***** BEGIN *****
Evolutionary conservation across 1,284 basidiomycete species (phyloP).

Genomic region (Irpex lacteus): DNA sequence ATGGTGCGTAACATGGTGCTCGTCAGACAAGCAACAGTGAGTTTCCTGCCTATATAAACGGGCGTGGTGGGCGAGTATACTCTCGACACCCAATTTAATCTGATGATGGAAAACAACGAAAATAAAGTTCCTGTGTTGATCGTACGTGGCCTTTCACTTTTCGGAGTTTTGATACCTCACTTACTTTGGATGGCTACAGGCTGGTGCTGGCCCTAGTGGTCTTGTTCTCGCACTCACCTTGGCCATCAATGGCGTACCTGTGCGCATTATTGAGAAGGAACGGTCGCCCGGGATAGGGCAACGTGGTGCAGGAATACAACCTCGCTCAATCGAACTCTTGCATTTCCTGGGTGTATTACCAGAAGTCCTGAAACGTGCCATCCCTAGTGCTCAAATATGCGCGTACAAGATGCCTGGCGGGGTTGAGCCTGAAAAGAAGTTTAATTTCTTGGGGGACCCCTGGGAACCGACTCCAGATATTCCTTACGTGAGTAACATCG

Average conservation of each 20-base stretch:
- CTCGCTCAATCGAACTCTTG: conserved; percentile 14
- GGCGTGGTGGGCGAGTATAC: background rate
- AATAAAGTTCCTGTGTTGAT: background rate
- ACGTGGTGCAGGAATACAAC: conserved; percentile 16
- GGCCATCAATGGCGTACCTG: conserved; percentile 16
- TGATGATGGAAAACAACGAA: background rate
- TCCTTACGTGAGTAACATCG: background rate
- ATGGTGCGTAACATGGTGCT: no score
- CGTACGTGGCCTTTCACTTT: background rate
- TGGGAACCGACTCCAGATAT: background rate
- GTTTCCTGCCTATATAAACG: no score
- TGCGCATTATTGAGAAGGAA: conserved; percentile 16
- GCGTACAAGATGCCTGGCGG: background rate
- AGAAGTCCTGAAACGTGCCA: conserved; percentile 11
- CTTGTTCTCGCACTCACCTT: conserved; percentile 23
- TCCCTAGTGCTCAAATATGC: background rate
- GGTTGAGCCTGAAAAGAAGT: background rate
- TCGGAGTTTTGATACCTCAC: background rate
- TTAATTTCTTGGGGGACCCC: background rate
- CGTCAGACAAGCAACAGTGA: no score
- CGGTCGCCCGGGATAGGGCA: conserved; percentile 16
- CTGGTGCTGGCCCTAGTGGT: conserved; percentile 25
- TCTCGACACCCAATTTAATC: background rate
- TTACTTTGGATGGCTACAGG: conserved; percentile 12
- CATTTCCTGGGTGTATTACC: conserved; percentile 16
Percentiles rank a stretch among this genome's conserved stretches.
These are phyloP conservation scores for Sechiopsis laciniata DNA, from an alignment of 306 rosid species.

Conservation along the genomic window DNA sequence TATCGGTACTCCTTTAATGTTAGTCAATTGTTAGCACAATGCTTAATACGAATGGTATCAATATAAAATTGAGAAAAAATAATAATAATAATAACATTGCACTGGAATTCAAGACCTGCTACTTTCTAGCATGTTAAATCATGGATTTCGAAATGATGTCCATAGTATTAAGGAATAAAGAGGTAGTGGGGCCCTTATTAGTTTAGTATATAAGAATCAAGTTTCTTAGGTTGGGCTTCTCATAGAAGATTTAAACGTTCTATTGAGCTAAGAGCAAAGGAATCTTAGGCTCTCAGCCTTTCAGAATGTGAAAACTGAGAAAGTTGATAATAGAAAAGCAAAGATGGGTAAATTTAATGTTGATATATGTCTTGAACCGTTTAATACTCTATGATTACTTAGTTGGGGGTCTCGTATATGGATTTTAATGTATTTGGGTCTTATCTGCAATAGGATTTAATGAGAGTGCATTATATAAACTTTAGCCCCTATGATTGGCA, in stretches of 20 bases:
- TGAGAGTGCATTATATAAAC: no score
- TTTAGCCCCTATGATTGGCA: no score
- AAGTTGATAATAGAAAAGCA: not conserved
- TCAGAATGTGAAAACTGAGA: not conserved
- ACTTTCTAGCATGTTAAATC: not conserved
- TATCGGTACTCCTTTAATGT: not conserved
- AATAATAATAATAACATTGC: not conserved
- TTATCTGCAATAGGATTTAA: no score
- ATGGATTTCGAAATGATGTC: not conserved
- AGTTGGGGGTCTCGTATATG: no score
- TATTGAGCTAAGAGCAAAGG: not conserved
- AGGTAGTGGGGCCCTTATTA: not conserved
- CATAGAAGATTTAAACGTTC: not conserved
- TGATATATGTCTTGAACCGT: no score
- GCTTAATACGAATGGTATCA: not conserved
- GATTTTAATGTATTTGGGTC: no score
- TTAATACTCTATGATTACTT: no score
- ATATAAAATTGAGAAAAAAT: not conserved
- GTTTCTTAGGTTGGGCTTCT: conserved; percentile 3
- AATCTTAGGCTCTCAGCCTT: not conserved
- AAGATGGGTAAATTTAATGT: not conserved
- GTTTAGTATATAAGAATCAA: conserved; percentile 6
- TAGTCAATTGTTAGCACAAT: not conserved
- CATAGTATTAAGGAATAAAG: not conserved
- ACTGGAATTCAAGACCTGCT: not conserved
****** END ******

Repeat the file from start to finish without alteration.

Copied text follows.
Evolutionary conservation across 1,284 basidiomycete species (phyloP).

Genomic region (Irpex lacteus): DNA sequence ATGGTGCGTAACATGGTGCTCGTCAGACAAGCAACAGTGAGTTTCCTGCCTATATAAACGGGCGTGGTGGGCGAGTATACTCTCGACACCCAATTTAATCTGATGATGGAAAACAACGAAAATAAAGTTCCTGTGTTGATCGTACGTGGCCTTTCACTTTTCGGAGTTTTGATACCTCACTTACTTTGGATGGCTACAGGCTGGTGCTGGCCCTAGTGGTCTTGTTCTCGCACTCACCTTGGCCATCAATGGCGTACCTGTGCGCATTATTGAGAAGGAACGGTCGCCCGGGATAGGGCAACGTGGTGCAGGAATACAACCTCGCTCAATCGAACTCTTGCATTTCCTGGGTGTATTACCAGAAGTCCTGAAACGTGCCATCCCTAGTGCTCAAATATGCGCGTACAAGATGCCTGGCGGGGTTGAGCCTGAAAAGAAGTTTAATTTCTTGGGGGACCCCTGGGAACCGACTCCAGATATTCCTTACGTGAGTAACATCG

Average conservation of each 20-base stretch:
- CTCGCTCAATCGAACTCTTG: conserved; percentile 14
- GGCGTGGTGGGCGAGTATAC: background rate
- AATAAAGTTCCTGTGTTGAT: background rate
- ACGTGGTGCAGGAATACAAC: conserved; percentile 16
- GGCCATCAATGGCGTACCTG: conserved; percentile 16
- TGATGATGGAAAACAACGAA: background rate
- TCCTTACGTGAGTAACATCG: background rate
- ATGGTGCGTAACATGGTGCT: no score
- CGTACGTGGCCTTTCACTTT: background rate
- TGGGAACCGACTCCAGATAT: background rate
- GTTTCCTGCCTATATAAACG: no score
- TGCGCATTATTGAGAAGGAA: conserved; percentile 16
- GCGTACAAGATGCCTGGCGG: background rate
- AGAAGTCCTGAAACGTGCCA: conserved; percentile 11
- CTTGTTCTCGCACTCACCTT: conserved; percentile 23
- TCCCTAGTGCTCAAATATGC: background rate
- GGTTGAGCCTGAAAAGAAGT: background rate
- TCGGAGTTTTGATACCTCAC: background rate
- TTAATTTCTTGGGGGACCCC: background rate
- CGTCAGACAAGCAACAGTGA: no score
- CGGTCGCCCGGGATAGGGCA: conserved; percentile 16
- CTGGTGCTGGCCCTAGTGGT: conserved; percentile 25
- TCTCGACACCCAATTTAATC: background rate
- TTACTTTGGATGGCTACAGG: conserved; percentile 12
- CATTTCCTGGGTGTATTACC: conserved; percentile 16
Percentiles rank a stretch among this genome's conserved stretches.
These are phyloP conservation scores for Sechiopsis laciniata DNA, from an alignment of 306 rosid species.

Conservation along the genomic window DNA sequence TATCGGTACTCCTTTAATGTTAGTCAATTGTTAGCACAATGCTTAATACGAATGGTATCAATATAAAATTGAGAAAAAATAATAATAATAATAACATTGCACTGGAATTCAAGACCTGCTACTTTCTAGCATGTTAAATCATGGATTTCGAAATGATGTCCATAGTATTAAGGAATAAAGAGGTAGTGGGGCCCTTATTAGTTTAGTATATAAGAATCAAGTTTCTTAGGTTGGGCTTCTCATAGAAGATTTAAACGTTCTATTGAGCTAAGAGCAAAGGAATCTTAGGCTCTCAGCCTTTCAGAATGTGAAAACTGAGAAAGTTGATAATAGAAAAGCAAAGATGGGTAAATTTAATGTTGATATATGTCTTGAACCGTTTAATACTCTATGATTACTTAGTTGGGGGTCTCGTATATGGATTTTAATGTATTTGGGTCTTATCTGCAATAGGATTTAATGAGAGTGCATTATATAAACTTTAGCCCCTATGATTGGCA, in stretches of 20 bases:
- TGAGAGTGCATTATATAAAC: no score
- TTTAGCCCCTATGATTGGCA: no score
- AAGTTGATAATAGAAAAGCA: not conserved
- TCAGAATGTGAAAACTGAGA: not conserved
- ACTTTCTAGCATGTTAAATC: not conserved
- TATCGGTACTCCTTTAATGT: not conserved
- AATAATAATAATAACATTGC: not conserved
- TTATCTGCAATAGGATTTAA: no score
- ATGGATTTCGAAATGATGTC: not conserved
- AGTTGGGGGTCTCGTATATG: no score
- TATTGAGCTAAGAGCAAAGG: not conserved
- AGGTAGTGGGGCCCTTATTA: not conserved
- CATAGAAGATTTAAACGTTC: not conserved
- TGATATATGTCTTGAACCGT: no score
- GCTTAATACGAATGGTATCA: not conserved
- GATTTTAATGTATTTGGGTC: no score
- TTAATACTCTATGATTACTT: no score
- ATATAAAATTGAGAAAAAAT: not conserved
- GTTTCTTAGGTTGGGCTTCT: conserved; percentile 3
- AATCTTAGGCTCTCAGCCTT: not conserved
- AAGATGGGTAAATTTAATGT: not conserved
- GTTTAGTATATAAGAATCAA: conserved; percentile 6
- TAGTCAATTGTTAGCACAAT: not conserved
- CATAGTATTAAGGAATAAAG: not conserved
- ACTGGAATTCAAGACCTGCT: not conserved